The city has been sued by two environmental groups claiming that it was negligent in fashioning a compromise last year to allow a controversial rock quarry to continue mining Fish Canyon.
The suit--filed by the Forest Preservation Society and the Committee to Savethe Foothills--claims that the city has been negligent in the way it issues permits and oversees the 190-acre site mined by Azusa Rock Inc. A Pomona Superior Court Judge hasordered the city to respond by April 19.
The groups have asked the court to compel Azusa to set aside the compromise mapped out in a December City Council resolution, which renewed the 33-year-old permit while adding 13 conditions to decrease the quarry’s negative environmental effects.
Despite the unanimous recommendation from the Planning Commission that the city revoke the permit, the council approved the compromise on a split vote. That ended nine months of legal and political saber rattling between the city, neighboring Duarte and Azusa Rock. Some of the agreement’s major points restrict when and where quarrying is done, redirect truck traffic, limit blasting and give the city more oversight of the quarry.
The lawsuit asks Pomona Superior Court Judge Thomas F. Nuss to force the city to apply current state mining and environmental laws to the quarry. Such regulations would require a potentially lengthy and expensive environmental impact report, which the city and Azusa Rock contend is unnecessary because the quarry, which predates the statutes, is exempt from subsequent law.
In the suit, the groups contend that the city has knowingly skirted its duty under the California Environmental Quality Act, the Public Resources Code and the Surface Mining and Reclamation Act of 1975.
“Aren’t people entitled to the protections of the environmental laws?” asked David Allen James Sr., the leader of the Forest Preservation Society, an organization that claims a membership of 1,000 environmentalists, forest property owners and concerned corporations.
“They really have endeavored to escape having the operation conduct a full environmental impact report and opening it up to public comment.”
James said the coalition wants the city to provide the maximum environmental safeguards.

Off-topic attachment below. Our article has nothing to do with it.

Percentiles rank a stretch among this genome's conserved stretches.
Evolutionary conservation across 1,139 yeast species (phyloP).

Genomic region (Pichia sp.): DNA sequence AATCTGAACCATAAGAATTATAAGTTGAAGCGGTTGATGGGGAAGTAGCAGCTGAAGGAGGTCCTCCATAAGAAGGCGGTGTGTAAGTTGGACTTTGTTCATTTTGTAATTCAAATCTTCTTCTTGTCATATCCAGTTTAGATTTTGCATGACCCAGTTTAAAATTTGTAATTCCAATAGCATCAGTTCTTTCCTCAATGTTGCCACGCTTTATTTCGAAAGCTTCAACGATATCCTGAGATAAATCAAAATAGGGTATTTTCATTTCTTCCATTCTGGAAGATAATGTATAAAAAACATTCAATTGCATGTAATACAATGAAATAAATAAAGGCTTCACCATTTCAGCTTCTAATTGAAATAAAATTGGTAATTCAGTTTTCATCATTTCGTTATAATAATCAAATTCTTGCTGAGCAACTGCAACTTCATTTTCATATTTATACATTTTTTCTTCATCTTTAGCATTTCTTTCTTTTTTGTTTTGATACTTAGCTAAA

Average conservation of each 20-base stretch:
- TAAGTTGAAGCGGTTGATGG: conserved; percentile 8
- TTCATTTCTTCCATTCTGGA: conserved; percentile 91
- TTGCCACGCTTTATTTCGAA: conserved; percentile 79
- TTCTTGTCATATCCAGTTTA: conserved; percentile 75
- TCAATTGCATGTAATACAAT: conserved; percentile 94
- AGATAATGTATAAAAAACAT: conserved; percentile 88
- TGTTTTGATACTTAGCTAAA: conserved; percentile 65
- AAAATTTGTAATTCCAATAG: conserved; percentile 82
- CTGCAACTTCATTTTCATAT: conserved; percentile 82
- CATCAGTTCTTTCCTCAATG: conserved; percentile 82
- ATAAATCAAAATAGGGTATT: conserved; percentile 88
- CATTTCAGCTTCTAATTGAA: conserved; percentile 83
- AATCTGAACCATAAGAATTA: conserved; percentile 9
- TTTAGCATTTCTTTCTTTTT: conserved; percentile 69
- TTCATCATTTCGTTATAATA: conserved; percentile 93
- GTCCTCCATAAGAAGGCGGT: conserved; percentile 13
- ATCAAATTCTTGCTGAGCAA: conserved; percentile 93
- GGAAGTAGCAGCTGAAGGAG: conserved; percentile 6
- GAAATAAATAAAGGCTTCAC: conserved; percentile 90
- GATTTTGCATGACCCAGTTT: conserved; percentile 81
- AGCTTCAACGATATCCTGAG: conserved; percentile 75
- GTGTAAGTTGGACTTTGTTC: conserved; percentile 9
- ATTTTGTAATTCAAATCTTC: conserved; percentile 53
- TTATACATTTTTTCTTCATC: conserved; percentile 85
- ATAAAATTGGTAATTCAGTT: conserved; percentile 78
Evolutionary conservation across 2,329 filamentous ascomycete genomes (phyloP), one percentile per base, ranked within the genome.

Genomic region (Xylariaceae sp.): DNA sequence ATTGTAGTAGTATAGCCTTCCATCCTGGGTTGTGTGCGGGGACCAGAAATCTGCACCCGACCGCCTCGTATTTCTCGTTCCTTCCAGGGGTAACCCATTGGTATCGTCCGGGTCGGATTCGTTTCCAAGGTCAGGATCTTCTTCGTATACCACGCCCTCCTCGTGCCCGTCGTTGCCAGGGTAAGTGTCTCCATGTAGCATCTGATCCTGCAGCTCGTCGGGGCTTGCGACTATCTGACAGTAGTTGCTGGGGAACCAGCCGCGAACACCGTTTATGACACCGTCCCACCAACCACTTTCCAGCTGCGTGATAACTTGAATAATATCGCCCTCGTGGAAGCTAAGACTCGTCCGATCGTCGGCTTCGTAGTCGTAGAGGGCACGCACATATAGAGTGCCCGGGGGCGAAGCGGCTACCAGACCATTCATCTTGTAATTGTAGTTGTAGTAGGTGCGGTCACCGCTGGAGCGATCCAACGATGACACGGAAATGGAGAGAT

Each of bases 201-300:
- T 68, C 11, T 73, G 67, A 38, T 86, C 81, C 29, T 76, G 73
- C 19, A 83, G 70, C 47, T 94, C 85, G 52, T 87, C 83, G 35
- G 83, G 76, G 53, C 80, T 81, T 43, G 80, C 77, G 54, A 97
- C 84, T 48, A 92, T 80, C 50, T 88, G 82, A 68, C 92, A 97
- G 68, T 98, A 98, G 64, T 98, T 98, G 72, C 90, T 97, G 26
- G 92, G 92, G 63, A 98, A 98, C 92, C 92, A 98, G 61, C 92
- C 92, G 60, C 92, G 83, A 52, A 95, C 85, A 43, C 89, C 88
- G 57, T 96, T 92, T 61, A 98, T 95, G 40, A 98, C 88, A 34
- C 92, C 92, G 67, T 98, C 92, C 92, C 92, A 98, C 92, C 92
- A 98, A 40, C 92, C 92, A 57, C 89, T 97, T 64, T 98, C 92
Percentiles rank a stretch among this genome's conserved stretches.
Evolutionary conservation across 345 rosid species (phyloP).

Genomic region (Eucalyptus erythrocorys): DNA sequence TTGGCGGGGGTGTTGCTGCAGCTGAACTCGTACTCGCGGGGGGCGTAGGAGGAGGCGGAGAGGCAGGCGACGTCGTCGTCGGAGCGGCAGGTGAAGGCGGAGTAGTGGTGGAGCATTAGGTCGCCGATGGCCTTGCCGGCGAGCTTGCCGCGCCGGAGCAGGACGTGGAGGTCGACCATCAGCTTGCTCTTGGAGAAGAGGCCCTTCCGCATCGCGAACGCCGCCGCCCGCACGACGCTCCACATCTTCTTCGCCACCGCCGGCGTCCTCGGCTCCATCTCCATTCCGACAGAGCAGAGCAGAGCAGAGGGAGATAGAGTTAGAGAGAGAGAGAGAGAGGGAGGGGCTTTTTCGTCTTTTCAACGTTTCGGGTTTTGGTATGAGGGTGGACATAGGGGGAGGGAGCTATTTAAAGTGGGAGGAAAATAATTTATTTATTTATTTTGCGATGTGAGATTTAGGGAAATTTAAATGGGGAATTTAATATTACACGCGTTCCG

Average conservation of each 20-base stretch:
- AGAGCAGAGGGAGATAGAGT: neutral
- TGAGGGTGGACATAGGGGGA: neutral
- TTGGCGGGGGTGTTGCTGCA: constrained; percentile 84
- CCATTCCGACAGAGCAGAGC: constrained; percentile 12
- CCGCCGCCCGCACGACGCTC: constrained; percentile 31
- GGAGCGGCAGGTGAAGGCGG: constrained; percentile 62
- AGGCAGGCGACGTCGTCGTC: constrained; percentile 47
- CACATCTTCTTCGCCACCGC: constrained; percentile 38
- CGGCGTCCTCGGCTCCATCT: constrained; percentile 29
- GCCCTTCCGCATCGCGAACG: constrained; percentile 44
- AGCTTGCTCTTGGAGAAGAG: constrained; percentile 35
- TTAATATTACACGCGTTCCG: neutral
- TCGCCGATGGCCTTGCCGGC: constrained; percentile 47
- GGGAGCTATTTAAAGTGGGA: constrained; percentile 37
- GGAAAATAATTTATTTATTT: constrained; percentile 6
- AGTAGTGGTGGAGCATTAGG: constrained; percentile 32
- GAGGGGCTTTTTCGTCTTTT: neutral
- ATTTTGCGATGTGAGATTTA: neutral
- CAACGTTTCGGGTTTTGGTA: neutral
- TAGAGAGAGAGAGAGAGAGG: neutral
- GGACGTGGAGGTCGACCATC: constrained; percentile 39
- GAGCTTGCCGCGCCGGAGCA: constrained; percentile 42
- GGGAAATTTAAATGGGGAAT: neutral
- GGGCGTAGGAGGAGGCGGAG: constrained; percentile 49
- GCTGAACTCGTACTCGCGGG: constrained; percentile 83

In approving the December resolution, the council declared that the permit process was “categorically exempt” from the California Environmental Quality Act and that the permit could be amended without an environmental study.
City Atty. Peter Thorson declined full elaboration on Azusa’s response to the suit but said the city will file its answers by April 4.
“We will oppose it,” he said. “In our view, the resolution was lawful and the Council acted well within its legal authority,” he said.
The attorney for Azusa Rock, Glenn R. Watson, issued a curt rebuttal to the lawsuit at Monday’s council meeting, concluding: “Frankly, they don’t have a case worth the paper it’s printed on.”
Azusa Rock was acquired earlier this year by CalMat Co. and Owl Rock Products Co. in a joint venture between the rock companies.
James’ group was unsuccessful last year in an attempt to get a federal court to issue an injunction against the U.S. Forest Service and the county over a parking fee levied for the San Gabriel Canyon. Save the Foothills is the Azusa citizens group that helped lead the unsuccessful fight to close the quarry.
In the current lawsuit, one of the main arguments is that the city should have known that the original mining permit for the quarry was never valid. According to court filings, the Azusa Planning Commission granted a special use permit for quarrying to Fred Heyden in November, 1956. Despite a two-year extension, Heyden never finished construction of his quarry, and the permit should have expired, the suit alleges.
“No construction was done, and no quarrying operation whatsoever was conducted pursuant to the permit, and the permit therefore expired on May 31, 1958, according to its terms,” the environmentalists say. Azusa Rock acquired the permit from Heyden.
The groups further claim that the continued quarrying operation has proved to be a detriment to the environment, dumping dust on residents, decreasing air quality, causing noise pollution, creating hillside instability, destroying the hillside aesthetics and damaging the indigenous wildlife in the canyon area.
The quarry is “reducing the mountain and canyon to a wasteland,” the lawsuit states.
The city has also been deficient, the groups contend, in not forcing the quarry to file a state-mandated reclamation plan, and insuring that steps be taken to combat soil erosion, protect water quality from silt, protect fish and wildlife and reclaim the slopes. City officials said an adequate reclamation plan was filed last year.
Access an Issue
James also complained that the city has done nothing to protect public access to Fish Canyon, which has been alternately blocked by the quarry operations and fencing Azusa Rock has erected around the site. City officials said the quarry has made strides to restore access, as ordered by the compromise.
If the challenge by the environmentalists is successful, James is not sure whether the quarry could exist under the burden of current environmental laws, but suspects that it may not.
“It’s my personal opinion, that that is probably an inappropriate location to locate a surface mine,” he said.